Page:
Additionally, while parts of global value chains might be onshored in the wake of COVID-19, a potentially significant opportunity arises for international investors to deploy capital for localizing supply chains. A well-developed domestic supply chain may require improved connectivity, both physical and digital. Digital platforms and knowledge sharing will likely be integrated nodes on the value chain. Smaller self-contained habitats will be required for workers, and sustainable solutions are likely to be needed for housing, mobility and utilities, as well as natural resource management.
Investments in clean power should be requisite to underpin both old and new economic growth: that is, for industrial activity and digital connectivity. Finally, these countries will need to develop the human capital required to carry out jobs that are likely to rely upon increasingly complex technologies. Catalyzing infrastructure investment in the wake of COVID might provide much-needed jobs, and may also sow the seeds for future skills to meet changing patterns of demand in the new economy.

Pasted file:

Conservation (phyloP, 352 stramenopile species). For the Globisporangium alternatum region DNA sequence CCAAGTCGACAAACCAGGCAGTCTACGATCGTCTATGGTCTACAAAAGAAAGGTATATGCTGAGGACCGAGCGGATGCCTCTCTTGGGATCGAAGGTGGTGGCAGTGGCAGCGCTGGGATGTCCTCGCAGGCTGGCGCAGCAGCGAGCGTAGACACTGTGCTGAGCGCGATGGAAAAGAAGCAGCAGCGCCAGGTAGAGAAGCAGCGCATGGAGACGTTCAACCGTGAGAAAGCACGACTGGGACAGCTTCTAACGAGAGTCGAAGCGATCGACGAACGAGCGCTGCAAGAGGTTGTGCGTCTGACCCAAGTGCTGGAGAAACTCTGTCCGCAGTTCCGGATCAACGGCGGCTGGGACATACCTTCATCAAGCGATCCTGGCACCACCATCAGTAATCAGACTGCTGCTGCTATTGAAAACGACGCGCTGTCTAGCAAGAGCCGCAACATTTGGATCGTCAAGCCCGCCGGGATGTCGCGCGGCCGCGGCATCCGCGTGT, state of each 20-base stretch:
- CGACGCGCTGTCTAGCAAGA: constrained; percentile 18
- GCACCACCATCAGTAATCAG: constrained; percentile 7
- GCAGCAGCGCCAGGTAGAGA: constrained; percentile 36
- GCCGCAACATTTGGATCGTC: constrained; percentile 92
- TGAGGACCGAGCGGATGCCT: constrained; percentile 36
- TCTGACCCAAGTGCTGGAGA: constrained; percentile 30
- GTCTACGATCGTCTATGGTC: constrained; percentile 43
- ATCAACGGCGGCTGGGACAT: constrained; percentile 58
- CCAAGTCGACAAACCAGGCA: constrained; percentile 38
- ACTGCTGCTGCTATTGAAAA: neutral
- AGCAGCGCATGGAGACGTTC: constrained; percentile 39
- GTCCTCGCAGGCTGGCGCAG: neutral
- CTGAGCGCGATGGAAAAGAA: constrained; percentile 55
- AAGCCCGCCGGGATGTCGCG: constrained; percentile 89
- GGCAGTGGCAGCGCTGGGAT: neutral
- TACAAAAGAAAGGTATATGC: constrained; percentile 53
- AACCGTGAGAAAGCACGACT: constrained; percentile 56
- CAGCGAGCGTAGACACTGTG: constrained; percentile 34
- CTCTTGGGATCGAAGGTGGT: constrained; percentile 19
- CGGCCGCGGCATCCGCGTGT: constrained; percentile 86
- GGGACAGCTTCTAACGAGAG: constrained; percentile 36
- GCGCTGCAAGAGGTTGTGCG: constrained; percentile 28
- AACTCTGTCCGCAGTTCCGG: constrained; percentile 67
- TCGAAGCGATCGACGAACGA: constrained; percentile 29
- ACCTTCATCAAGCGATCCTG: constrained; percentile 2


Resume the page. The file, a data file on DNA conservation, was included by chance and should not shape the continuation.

Conclusion: getting it right
In the pre-COVID age, one advanced economy within the Asia-Pacific region has managed to deftly invest in infrastructure in developing countries for the long haul: Japan. Indeed, Japan has had a long history of exchanging overseas development assistance for resources to fuel its manufacturing growth. In later years, it has become an exporter of what Prime Minister Shinzo Abe calls “quality infrastructure investment”.